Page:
In late drafts of the new pact, France and Italy committed to coordinate in a true laundry list of areas. The zones for partnerships include security, defense, European affairs, migration, industry, strategic sectors (including 5G, AI and the cloud), justice, venture capital in start-ups and innovative businesses, macroeconomics, culture and youth. The treaty could include a common commitment to develop the space launchers Ariane 6 and Vega-C.

Ministries connected to these sectors will be mandated to coordinate with their counterparts, while the finance and economic development ministries of both countries will commit to work more closely in “forums” on industry and the economy. The entire government must meet for an intergovernmental summit once a year. 

Under the draft treaty, Rome and Paris should coordinate before European Council summits of leaders or other EU meetings to try to agree a common position, a process that already takes place between France and Germany. The draft treaty includes a commitment to strengthen EU defense strategy as a complement to NATO capabilities. Further clauses mandate a committee of cross-border cooperation and a Franco-Italian youth council.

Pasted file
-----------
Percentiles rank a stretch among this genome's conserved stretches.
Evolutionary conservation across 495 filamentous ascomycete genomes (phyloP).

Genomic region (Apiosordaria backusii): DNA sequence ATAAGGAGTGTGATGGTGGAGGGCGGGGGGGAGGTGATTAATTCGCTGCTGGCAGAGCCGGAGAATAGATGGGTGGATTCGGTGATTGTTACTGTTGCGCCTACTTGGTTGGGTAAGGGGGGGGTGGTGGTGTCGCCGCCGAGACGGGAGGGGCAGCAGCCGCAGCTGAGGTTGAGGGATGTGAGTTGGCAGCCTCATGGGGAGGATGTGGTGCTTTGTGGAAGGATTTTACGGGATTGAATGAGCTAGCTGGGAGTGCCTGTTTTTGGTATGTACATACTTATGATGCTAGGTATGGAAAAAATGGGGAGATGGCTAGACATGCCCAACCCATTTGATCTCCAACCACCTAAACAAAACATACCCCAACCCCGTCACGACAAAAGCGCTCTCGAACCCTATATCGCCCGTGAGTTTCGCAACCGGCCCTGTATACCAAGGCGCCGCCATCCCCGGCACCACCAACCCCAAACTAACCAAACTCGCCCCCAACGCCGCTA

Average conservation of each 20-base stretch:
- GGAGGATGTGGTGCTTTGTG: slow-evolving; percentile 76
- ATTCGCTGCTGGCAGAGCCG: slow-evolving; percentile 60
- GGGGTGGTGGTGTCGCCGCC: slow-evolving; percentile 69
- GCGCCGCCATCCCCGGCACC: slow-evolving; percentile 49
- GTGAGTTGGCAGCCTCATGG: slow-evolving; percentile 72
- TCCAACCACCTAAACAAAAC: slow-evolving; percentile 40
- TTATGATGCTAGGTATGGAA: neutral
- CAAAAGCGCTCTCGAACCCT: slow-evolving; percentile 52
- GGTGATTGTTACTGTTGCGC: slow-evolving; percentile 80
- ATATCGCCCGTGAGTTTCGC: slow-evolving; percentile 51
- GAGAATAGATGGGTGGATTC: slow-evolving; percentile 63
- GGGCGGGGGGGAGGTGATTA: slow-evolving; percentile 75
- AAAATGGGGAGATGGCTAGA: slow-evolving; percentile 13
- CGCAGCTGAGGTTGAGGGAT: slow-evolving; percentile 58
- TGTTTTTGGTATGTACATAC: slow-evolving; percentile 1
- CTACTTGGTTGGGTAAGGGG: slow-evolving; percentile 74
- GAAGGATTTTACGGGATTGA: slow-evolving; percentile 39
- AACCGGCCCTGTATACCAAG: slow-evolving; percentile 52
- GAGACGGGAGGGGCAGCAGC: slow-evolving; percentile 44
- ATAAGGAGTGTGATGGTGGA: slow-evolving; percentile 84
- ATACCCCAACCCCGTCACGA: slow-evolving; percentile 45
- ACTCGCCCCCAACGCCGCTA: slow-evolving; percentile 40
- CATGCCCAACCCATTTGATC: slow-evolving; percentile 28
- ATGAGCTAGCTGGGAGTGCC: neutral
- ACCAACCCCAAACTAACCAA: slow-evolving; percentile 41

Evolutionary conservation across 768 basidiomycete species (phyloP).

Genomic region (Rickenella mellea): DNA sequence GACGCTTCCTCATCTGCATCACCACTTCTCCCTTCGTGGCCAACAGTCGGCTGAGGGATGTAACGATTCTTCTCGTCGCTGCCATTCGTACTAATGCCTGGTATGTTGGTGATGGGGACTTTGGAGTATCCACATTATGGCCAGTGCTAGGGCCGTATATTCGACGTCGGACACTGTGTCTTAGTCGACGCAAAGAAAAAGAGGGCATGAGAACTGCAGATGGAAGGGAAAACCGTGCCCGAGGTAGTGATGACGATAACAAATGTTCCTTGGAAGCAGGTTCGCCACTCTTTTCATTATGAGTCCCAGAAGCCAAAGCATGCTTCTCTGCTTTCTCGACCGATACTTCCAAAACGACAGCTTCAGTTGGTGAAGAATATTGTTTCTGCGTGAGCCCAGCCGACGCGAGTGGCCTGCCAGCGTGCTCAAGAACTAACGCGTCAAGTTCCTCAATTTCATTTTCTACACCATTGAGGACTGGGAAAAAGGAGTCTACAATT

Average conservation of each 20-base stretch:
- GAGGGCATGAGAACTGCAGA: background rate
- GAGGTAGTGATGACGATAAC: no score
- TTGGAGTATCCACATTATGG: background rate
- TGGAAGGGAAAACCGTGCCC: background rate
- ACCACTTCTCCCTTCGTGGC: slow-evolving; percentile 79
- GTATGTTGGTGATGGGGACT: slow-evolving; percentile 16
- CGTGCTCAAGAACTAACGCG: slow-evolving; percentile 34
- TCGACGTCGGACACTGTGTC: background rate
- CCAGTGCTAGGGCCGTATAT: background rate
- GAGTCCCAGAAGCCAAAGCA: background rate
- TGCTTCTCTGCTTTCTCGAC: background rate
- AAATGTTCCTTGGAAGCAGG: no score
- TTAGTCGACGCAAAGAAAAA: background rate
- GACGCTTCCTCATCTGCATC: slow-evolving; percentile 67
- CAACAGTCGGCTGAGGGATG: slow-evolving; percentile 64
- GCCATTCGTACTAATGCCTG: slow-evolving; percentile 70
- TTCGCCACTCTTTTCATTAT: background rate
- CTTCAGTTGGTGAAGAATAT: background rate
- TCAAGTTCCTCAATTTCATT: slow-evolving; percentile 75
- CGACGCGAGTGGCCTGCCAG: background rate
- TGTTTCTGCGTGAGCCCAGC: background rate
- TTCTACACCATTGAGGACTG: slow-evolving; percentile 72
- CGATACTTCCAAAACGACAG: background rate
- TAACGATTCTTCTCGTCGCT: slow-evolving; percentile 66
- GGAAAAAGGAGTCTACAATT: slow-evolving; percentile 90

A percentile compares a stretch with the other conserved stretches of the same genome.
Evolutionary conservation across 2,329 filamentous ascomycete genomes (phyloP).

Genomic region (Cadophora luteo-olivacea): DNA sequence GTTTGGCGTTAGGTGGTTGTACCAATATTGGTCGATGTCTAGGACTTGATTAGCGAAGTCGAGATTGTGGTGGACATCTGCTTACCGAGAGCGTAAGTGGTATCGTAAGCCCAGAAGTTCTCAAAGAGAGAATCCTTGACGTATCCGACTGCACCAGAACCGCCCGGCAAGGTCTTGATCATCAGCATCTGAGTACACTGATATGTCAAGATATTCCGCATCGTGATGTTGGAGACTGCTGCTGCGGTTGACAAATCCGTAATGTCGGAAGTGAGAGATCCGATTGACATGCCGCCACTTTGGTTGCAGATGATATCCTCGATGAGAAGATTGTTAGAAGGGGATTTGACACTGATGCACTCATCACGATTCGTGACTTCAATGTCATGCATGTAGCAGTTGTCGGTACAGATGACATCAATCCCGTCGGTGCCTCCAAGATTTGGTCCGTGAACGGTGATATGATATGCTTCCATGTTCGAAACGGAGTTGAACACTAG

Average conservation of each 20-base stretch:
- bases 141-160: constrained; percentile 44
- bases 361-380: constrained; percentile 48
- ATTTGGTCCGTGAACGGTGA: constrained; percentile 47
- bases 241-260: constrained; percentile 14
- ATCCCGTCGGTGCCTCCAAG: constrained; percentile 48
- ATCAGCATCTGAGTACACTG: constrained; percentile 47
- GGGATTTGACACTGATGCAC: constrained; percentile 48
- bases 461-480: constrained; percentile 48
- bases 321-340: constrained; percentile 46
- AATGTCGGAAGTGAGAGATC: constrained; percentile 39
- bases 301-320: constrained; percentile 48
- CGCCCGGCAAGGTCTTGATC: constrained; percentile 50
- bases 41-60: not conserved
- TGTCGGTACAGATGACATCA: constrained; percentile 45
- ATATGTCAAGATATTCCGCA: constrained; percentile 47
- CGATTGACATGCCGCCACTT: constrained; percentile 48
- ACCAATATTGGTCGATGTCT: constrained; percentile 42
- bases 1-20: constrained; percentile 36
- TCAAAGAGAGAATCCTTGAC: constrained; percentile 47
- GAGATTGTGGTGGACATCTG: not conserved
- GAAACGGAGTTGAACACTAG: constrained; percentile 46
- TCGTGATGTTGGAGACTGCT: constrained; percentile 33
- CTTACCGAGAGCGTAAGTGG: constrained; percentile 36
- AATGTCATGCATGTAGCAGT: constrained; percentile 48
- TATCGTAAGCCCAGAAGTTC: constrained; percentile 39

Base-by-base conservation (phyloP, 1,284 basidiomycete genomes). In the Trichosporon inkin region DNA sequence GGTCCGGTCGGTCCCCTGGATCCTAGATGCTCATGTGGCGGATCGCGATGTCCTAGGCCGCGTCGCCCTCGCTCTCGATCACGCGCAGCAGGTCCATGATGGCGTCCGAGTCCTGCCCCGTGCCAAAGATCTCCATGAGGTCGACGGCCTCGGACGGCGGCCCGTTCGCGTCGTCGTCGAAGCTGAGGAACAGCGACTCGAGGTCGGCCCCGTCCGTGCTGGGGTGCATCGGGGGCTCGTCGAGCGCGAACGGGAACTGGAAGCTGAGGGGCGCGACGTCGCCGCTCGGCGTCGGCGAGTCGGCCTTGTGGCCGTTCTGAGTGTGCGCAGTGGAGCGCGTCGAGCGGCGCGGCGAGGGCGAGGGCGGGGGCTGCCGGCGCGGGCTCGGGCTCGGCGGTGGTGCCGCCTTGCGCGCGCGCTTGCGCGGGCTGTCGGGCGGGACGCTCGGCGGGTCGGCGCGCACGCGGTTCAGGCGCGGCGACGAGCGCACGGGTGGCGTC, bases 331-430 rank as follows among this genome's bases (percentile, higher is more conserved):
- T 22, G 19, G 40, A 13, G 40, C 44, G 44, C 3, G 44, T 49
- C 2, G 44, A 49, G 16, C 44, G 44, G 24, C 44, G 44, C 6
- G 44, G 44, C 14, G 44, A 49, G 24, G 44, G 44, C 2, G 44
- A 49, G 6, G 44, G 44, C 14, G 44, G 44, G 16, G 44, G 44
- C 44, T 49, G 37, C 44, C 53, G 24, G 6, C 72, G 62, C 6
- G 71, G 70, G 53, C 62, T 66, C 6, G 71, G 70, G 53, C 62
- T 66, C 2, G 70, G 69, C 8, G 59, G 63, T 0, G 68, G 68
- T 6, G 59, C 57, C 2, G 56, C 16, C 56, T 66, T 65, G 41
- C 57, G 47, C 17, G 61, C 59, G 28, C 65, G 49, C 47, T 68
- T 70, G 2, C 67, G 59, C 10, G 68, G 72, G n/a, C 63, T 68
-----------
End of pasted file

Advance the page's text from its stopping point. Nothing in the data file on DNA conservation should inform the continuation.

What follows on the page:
Industrial cooperation is likely to be a litmus test of whether the new pact is more than symbolic. Europe’s industrial policy has traditionally been dominated by the Franco-German pairing – which often set the EU’s industrial agenda by coming up with joint investment plans or by pushing together for reforms.

French Groups present in Italy

  1. LVMH
  2. Kering
  3. BNP Paribas
  4. Crédit Agricole
  5. Axa
  6. Lactalis
  7. Engie
  8. Michelin
  9. Air Liquide
  10. Alstom
  11. Thalès
  12. Decathlon
  13. Leroy Merlin
  14. Vivendi via Telecom Italia
  15. Iliad
  16. Saint Gobain
  17. Carrefour

Italian Groups present in France

  1. Generali
  2. MSC
  3. Prysmian
  4. Edizione (Autogrill)
  5. CIR Group (Kos & Sogeti)
  6. Ferrero
  7. Barilla

Add new comment